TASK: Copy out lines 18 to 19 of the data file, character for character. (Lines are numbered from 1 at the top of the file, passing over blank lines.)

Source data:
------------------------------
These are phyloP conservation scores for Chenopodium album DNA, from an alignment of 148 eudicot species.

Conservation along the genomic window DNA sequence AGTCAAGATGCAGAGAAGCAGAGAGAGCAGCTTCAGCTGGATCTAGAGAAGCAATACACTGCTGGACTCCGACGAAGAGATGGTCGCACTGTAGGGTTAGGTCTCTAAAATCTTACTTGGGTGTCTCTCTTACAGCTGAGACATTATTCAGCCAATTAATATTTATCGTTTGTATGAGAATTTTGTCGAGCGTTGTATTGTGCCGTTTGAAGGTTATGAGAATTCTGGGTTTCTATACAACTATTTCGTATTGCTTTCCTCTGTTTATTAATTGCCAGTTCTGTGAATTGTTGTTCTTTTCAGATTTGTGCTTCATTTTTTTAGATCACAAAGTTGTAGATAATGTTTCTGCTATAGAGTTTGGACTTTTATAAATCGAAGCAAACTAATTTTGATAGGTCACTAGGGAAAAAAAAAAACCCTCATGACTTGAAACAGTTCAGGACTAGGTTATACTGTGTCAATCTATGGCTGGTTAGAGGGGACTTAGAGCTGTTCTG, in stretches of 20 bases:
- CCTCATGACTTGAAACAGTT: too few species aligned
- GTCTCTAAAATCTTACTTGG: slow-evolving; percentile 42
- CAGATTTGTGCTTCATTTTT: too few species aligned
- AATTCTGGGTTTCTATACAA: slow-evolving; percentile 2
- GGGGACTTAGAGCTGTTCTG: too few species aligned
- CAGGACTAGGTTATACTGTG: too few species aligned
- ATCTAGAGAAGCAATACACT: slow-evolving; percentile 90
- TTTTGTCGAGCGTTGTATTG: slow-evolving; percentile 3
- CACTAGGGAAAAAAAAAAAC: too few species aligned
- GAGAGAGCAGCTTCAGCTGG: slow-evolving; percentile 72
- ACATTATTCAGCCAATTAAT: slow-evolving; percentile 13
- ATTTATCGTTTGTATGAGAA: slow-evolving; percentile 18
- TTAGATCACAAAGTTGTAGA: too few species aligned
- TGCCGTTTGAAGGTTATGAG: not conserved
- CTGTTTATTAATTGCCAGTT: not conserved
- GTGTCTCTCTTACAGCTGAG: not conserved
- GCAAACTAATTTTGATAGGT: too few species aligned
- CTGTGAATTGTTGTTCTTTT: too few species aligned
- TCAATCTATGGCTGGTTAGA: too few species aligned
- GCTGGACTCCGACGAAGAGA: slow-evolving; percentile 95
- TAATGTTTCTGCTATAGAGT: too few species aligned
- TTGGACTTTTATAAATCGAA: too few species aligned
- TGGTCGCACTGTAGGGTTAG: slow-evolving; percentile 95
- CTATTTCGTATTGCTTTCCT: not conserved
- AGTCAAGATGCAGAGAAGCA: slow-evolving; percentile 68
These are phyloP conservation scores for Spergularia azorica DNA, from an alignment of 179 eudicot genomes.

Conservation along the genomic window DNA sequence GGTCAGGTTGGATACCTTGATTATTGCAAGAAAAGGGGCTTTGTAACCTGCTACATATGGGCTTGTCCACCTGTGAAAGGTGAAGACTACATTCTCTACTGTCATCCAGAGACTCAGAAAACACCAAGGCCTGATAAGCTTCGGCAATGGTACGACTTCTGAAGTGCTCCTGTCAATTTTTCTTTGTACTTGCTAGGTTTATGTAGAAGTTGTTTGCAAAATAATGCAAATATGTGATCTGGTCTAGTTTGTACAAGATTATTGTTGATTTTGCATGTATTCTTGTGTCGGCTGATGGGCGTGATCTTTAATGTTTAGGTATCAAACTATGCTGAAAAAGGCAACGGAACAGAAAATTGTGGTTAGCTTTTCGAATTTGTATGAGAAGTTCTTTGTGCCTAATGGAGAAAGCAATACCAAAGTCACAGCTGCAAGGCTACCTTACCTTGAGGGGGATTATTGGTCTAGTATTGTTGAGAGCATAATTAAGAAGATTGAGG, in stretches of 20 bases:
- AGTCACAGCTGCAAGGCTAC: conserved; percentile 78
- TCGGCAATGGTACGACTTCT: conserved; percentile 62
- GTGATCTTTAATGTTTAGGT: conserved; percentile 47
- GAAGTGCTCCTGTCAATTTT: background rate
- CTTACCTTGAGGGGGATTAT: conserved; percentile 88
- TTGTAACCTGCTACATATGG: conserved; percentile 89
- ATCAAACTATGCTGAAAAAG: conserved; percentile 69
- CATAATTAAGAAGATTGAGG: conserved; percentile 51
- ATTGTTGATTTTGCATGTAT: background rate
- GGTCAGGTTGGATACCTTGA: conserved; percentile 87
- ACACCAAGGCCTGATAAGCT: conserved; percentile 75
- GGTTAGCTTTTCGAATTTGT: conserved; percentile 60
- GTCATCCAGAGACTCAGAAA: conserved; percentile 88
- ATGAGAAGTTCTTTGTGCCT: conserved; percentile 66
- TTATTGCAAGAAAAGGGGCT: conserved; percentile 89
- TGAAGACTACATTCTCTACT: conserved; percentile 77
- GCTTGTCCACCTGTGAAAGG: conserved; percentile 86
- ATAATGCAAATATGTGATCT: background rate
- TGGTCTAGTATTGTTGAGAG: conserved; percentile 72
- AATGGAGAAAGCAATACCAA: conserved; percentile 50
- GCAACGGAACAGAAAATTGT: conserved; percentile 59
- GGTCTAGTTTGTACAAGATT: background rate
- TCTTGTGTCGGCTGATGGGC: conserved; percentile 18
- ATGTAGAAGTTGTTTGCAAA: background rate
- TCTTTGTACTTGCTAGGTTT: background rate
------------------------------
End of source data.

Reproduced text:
- GTGTCTCTCTTACAGCTGAG: not conserved
- GCAAACTAATTTTGATAGGT: too few species aligned